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DJ Supply

Title - 'John The Revelator'
Artist - John Fusco and the X-Road Riders

For those not in the know, Vermont bluesman John Fusco and his band the X-Road Riders will follow up their acclaimed 2019 self-titled debut with the 20-track double album John the Revelator, due out July 31, 2020 on Checkerboard Lounge Recordings.

More than three decades after, as a teenager, Fusco ran away from his Vermont home to Louisiana and Mississippi, returning with a semi-autobiographical screenplay called Crossroads, the writer-musician returned to the south to film his Netflix hit The Highwaymen, finding time to jam with Cody Dickinson and deliver the aforementioned album.

Here on John The Revelator he comes back with 18 new songs and two covers spread across the two discs.

CD 1:
1. 'John The Revelator'
2. 'Baker Man'
3. 'Bone Deep'
4. 'It Takes A Man'
5. 'Ophelia (Oh, I Feel Ya)'
6. 'Don't Mess Up A Good Thing'
7. 'Applejack Brandy'
8. 'Why You Chose Me'
9. 'Bad Dog'
10. 'Snake Oil Man'

CD 2:
1. 'Song For Peter'
2. 'Jacqueline'
3. 'Hottest Part Of The Flame'
4. 'Language Of Angels'
5. 'Fool's Fire'
6. 'Baby, Let's Not Borrow'
7. 'Moonstone Lady'
8. 'Motel Laws Of Arizona'
9. 'Good Money After Bad'
10. 'The Sun Also Rises'

For this expansive new album, Fusco has assembled a cast of modern blues stars: Dickinson (the North Mississippi Allstars), who produced Fusco’s first, appears behind the board again and also contributes background vocals, drums, bass, guitars, dobro, piano, and electric washboard.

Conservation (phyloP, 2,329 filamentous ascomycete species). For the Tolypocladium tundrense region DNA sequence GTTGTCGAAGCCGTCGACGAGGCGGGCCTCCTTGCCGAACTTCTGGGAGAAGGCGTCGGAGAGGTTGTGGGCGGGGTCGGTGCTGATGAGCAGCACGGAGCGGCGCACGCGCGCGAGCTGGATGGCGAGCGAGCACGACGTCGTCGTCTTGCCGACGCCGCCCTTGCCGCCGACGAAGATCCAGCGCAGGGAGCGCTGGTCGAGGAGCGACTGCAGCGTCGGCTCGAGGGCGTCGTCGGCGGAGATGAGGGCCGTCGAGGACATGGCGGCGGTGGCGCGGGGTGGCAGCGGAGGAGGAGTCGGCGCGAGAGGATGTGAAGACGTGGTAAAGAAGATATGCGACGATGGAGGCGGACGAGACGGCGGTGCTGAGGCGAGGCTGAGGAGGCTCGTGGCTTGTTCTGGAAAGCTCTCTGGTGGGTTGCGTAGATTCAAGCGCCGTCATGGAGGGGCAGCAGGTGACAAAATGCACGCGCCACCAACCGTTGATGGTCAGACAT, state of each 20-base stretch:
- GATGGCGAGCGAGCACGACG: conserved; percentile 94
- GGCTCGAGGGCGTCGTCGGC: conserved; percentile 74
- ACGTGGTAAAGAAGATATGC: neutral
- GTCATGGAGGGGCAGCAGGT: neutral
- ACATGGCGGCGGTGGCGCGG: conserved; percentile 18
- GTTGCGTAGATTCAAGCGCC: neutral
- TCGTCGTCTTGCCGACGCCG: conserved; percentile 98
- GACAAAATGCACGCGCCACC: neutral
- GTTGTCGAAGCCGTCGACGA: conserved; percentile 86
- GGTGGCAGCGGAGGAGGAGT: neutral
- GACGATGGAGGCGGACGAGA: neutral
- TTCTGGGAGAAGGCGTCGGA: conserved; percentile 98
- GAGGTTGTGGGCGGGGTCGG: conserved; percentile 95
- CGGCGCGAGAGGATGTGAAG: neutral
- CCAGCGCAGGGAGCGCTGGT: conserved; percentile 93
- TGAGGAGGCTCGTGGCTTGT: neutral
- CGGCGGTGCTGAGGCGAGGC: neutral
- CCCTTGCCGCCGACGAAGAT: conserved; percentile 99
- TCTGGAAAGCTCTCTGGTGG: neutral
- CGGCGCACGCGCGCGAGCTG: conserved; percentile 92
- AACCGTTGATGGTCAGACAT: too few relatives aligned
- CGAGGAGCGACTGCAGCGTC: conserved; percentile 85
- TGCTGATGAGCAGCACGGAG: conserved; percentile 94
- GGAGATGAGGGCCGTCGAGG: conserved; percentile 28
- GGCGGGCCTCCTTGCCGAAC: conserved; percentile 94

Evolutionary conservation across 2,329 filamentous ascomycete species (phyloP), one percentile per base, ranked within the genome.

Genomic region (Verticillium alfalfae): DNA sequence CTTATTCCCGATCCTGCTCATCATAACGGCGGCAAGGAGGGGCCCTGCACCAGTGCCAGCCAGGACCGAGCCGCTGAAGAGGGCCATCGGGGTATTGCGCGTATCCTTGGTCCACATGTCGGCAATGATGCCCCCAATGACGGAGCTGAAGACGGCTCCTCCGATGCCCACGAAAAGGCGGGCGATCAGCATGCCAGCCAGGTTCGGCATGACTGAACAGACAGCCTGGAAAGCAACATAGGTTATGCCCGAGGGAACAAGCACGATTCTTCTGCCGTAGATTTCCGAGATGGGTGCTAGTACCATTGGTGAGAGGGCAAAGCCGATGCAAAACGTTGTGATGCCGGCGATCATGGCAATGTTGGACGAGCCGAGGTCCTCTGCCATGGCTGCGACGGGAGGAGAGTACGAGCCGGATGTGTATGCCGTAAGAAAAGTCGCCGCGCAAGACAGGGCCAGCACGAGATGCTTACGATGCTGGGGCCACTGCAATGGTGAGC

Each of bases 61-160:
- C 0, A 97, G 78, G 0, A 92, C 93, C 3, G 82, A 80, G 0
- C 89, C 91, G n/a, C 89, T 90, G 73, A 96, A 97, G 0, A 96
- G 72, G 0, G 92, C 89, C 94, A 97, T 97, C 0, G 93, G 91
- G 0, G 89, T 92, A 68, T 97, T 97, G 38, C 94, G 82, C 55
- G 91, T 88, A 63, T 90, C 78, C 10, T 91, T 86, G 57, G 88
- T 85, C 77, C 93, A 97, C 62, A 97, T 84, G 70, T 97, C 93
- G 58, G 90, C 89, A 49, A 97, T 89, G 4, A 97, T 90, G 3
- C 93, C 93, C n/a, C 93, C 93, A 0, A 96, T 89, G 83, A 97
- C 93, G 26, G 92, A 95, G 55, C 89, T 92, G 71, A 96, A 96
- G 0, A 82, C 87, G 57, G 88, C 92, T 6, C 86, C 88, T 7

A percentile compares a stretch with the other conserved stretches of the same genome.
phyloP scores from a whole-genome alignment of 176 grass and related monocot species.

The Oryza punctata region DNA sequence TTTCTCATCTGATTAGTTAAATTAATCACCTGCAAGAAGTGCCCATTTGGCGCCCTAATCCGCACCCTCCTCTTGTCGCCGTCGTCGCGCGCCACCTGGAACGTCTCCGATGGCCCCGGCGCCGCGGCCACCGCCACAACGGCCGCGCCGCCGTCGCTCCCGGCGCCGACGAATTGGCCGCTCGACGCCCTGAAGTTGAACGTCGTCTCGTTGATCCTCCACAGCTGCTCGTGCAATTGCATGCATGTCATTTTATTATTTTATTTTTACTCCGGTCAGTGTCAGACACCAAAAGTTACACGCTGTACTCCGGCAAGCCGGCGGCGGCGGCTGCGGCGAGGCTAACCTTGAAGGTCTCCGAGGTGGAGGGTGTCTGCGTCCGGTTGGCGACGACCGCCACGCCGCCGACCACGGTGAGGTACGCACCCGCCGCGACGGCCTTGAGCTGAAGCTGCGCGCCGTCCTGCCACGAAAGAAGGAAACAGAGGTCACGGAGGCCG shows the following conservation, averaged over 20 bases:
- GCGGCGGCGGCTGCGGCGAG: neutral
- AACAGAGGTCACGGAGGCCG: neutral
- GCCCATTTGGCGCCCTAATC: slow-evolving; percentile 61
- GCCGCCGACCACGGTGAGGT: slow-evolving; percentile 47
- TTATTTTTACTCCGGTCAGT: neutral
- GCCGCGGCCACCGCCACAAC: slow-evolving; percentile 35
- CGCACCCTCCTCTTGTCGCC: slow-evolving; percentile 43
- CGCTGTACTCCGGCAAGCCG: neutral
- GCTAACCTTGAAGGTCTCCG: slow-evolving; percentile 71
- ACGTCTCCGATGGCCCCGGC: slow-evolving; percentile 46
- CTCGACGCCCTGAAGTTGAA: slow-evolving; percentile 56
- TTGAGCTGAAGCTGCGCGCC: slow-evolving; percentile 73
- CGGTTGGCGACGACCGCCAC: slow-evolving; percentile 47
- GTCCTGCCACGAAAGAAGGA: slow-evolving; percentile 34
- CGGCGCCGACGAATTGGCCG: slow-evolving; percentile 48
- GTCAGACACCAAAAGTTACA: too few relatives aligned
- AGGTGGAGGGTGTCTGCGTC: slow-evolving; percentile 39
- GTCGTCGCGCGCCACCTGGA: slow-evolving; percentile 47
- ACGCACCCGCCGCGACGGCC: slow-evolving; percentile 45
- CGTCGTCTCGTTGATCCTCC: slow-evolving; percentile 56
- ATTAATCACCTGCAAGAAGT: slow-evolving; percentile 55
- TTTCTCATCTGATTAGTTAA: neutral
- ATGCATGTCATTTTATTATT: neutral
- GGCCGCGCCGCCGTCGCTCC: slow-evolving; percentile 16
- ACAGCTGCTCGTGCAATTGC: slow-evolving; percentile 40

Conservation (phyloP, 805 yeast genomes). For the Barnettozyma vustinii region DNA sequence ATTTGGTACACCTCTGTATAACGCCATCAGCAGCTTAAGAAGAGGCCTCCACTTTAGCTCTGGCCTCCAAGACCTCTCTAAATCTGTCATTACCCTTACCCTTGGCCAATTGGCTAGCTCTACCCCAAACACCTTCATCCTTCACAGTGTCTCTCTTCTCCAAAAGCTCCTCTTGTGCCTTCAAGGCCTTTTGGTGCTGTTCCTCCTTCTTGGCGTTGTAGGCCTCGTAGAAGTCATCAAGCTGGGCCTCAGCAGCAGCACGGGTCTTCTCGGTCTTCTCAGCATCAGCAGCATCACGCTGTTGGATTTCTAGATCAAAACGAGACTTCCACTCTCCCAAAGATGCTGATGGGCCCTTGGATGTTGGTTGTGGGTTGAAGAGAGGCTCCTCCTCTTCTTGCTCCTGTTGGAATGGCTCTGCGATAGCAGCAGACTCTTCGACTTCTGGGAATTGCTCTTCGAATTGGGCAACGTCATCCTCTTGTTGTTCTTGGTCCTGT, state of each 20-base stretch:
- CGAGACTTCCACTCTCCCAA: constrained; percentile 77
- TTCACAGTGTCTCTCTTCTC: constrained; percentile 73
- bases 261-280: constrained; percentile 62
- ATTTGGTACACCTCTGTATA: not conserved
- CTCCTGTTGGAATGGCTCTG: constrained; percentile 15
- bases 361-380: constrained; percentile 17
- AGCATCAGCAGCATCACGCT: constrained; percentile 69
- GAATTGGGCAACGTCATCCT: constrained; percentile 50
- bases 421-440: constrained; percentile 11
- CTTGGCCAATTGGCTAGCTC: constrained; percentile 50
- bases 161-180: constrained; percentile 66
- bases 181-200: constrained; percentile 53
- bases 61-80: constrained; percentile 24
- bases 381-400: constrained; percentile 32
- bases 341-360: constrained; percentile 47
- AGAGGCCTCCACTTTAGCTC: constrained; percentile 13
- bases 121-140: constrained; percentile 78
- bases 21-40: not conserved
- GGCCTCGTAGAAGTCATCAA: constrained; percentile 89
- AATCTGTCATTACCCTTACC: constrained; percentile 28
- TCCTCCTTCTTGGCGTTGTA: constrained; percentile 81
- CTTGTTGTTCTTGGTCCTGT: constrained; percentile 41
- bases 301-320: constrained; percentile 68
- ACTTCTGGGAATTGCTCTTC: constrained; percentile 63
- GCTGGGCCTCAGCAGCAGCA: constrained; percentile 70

Vocalist Risse Norman, who has toured and recorded with the North Mississippi Allstars and Samantha Fish, also returns. They are joined by new Fusco collaborator Sarah Morrow, former trombonist for Ray Charles and bandleader for Dr. John.

The big-name collaborations also extend to the album’s cover, which features artwork by Bobby Whitlock, best known as a keyboard player for Sam & Dave, Delaney & Bonnie, and Derek & the Dominoes, among others.

Oh, and Fusco also brings back his “northern chapter” of the X-Road Riders from his Vermont home.

Opening with the atmospheric, Gospel-laced, evocatively moody title track, 'John The Revelator' (itself a cover of a blues standard made famous by Son House), Fusco backs that up seamlessly with the gruff slide guitar, stripped-down sound of 'Baker Man,' the Hammond and harmonica-led, bawdy blues rocker 'Bone Deep,' the upbeat and funky horn work of 'It Takes A Man,' and then the piano and organ masterpiece 'Ophelia (Oh, I Feel Ya).'

The Gospel and blues-influenced duet 'Don't Mess Up A Good Thing' is definitely one of the stand out tracks here on the first disc, and that's followed by the lo-fi, tender reminiscing of 'Applejack Brandy,' the lonesome, road weary flow of 'Why You Chose Me,' coming to a close on the soulful Hammond and light guitar work of 'Bad Dog' and the three ring circus appeal of the satirical 'Snake Oil Man.'

The second disc opens with the quietly passive ballad 'Song For Peter' which is followed by the mid-tempo jaunt of 'Jacqueline'
("She comes walking out her front door, big sweet smile like Mary Tyler Moore"), the low down, percussive tale of doomed lovers within 'Hottest Part Of The Flame,' and then some achingly heartfelt recall is found within 'Language Of Angels,' before we get Fusco's excellent guitar work coming to the fore on 'Fool's Fire.'

Another stand out track for me is the piano and guitar masterpiece, combined with Fusco's trademark vocals, 'Baby, Let's Not Borrow,' which is backed by the gilded 'Moonstone Lady,' the gentle blues rocker that encapsulates those down-and-out drifters of 'Motel Laws Of Arizona,' the Hammond and Horn-enriched, Gospel and blues 'Good Money After Bad,' coming to a close on the warmly expansive 'The Sun Also Rises.'

“The first album was a loose, high-octane jam sesh, and Cody hit the record button. This next one digs into some deeper emotional clay as with ‘Language of Angels,’ ‘Applejack Brandy,’ and ‘Ophelia,’” says Fusco of the more subdued, gospel-laced material he cut at Meadowlark on the studio’s grand piano.

“Braiding the more emotional ballads in with the raw blues rockers and traditional blues stuff, it makes the album a little more unexpected and mercurial.”

John Fusco @ Twitter